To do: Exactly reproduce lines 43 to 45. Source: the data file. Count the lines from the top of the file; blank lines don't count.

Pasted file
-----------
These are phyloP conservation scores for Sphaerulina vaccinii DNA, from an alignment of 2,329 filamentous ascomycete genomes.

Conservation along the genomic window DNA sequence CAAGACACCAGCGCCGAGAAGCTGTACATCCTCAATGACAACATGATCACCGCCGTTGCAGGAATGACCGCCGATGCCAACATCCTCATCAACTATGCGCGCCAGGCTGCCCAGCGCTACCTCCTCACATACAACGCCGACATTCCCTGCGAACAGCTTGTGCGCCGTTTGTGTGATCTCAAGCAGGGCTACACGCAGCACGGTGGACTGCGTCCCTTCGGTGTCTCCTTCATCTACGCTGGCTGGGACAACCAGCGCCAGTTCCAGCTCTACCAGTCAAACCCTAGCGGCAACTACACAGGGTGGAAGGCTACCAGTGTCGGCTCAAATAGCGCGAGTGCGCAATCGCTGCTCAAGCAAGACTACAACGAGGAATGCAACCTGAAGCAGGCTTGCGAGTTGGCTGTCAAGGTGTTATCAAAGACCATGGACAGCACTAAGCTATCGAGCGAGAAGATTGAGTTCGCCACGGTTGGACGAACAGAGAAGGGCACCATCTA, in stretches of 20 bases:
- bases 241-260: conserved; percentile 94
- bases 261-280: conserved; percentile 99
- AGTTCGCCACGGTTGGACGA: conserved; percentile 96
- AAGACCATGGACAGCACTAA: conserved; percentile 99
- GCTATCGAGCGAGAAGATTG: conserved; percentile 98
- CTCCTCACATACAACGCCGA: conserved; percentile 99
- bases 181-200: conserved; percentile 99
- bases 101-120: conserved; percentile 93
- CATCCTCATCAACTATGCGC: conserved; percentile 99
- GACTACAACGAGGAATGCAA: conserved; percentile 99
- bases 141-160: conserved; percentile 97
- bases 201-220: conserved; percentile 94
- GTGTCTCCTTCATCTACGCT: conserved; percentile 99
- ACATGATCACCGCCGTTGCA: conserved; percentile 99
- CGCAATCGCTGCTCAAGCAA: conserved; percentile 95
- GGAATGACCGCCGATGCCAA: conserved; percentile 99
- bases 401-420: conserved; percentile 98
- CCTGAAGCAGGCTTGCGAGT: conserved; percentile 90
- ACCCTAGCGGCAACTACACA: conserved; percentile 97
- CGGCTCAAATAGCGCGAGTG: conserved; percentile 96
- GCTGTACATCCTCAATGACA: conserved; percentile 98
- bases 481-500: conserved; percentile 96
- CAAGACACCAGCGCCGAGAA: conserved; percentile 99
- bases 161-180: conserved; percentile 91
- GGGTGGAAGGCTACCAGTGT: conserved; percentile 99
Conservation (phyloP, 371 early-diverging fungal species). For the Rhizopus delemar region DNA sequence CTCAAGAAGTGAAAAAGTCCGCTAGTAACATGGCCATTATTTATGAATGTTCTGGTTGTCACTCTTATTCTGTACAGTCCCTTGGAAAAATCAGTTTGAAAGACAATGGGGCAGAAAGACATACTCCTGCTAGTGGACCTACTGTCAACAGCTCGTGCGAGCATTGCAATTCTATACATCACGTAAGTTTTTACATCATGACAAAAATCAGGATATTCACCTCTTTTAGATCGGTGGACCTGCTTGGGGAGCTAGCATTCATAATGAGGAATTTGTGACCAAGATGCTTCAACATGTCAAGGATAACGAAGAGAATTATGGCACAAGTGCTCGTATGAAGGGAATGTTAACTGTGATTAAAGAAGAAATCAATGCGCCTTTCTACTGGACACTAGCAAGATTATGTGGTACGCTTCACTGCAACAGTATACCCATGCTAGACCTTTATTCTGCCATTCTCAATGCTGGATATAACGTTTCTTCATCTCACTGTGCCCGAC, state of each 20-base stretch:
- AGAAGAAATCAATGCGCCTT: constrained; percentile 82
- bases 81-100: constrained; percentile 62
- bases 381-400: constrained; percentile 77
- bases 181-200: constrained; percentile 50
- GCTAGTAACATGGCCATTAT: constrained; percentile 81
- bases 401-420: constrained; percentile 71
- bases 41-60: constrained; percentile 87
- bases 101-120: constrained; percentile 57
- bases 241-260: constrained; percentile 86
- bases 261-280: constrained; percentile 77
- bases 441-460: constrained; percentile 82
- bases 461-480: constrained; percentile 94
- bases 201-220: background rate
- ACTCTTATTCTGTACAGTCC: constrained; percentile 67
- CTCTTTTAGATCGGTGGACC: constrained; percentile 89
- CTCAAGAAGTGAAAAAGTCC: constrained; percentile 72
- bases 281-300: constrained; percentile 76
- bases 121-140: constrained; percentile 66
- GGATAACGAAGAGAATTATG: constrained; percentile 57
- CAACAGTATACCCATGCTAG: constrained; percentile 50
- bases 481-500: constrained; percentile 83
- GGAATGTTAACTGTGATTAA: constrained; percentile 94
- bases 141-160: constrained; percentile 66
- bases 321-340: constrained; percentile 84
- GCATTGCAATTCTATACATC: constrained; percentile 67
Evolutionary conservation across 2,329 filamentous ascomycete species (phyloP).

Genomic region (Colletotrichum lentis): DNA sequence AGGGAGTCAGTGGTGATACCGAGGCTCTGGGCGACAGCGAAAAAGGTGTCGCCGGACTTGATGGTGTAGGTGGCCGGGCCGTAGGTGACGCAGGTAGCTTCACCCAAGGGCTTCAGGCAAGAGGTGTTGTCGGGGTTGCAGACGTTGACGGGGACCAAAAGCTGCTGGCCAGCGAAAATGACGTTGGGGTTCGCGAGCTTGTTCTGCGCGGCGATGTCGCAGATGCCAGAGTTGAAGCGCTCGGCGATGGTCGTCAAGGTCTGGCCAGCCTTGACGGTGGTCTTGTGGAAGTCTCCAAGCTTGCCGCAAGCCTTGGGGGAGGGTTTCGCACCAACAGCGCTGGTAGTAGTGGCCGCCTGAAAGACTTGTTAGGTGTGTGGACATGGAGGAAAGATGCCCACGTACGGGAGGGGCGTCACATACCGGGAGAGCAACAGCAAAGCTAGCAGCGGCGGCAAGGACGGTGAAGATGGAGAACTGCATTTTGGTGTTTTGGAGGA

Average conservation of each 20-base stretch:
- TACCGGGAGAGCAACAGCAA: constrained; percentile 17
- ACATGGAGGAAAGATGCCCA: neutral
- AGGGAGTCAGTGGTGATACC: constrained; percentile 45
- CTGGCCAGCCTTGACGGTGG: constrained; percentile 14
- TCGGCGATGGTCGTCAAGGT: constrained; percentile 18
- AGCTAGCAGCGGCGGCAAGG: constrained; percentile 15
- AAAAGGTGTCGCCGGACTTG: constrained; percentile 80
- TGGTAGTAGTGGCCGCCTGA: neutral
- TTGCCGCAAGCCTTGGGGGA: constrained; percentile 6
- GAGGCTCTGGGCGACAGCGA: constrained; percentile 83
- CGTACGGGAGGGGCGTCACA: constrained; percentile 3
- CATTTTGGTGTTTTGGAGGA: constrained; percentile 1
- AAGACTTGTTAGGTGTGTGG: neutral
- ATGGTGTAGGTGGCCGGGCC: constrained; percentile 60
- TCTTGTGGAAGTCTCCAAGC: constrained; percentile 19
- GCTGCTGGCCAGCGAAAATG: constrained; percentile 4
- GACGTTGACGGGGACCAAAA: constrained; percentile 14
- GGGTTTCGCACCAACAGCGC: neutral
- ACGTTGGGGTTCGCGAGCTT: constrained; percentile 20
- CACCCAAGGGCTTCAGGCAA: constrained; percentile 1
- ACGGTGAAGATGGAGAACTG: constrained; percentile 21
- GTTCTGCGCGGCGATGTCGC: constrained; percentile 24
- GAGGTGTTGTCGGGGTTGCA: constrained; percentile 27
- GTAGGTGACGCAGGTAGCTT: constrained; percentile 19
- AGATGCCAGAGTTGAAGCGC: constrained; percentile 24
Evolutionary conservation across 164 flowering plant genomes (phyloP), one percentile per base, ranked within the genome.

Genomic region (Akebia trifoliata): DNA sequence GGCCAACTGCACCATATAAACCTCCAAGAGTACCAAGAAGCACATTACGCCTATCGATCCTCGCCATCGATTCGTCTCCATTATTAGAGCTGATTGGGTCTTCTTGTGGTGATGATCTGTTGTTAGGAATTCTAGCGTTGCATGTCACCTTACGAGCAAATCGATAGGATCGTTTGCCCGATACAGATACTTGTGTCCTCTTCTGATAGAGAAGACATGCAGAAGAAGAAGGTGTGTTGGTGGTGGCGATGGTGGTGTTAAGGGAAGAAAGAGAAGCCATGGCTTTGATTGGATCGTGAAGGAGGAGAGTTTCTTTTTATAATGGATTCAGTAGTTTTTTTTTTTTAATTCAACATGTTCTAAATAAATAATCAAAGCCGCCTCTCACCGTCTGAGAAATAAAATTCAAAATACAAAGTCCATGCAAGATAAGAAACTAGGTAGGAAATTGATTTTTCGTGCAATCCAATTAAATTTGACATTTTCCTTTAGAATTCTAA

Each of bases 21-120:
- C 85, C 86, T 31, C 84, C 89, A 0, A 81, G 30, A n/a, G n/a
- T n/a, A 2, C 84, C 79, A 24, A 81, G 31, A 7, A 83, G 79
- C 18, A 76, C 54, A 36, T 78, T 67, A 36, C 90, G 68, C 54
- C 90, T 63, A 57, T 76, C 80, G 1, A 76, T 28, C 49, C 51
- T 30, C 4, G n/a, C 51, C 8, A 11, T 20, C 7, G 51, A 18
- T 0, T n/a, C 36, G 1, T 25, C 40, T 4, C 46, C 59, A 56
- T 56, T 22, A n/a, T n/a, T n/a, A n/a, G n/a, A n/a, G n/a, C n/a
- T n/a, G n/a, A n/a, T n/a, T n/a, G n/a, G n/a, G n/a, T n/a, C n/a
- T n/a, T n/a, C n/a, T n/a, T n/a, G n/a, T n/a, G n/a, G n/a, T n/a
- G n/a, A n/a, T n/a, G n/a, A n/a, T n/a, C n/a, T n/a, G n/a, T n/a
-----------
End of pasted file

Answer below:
- CTCTTTTAGATCGGTGGACC: constrained; percentile 89
- CTCAAGAAGTGAAAAAGTCC: constrained; percentile 72
- bases 281-300: constrained; percentile 76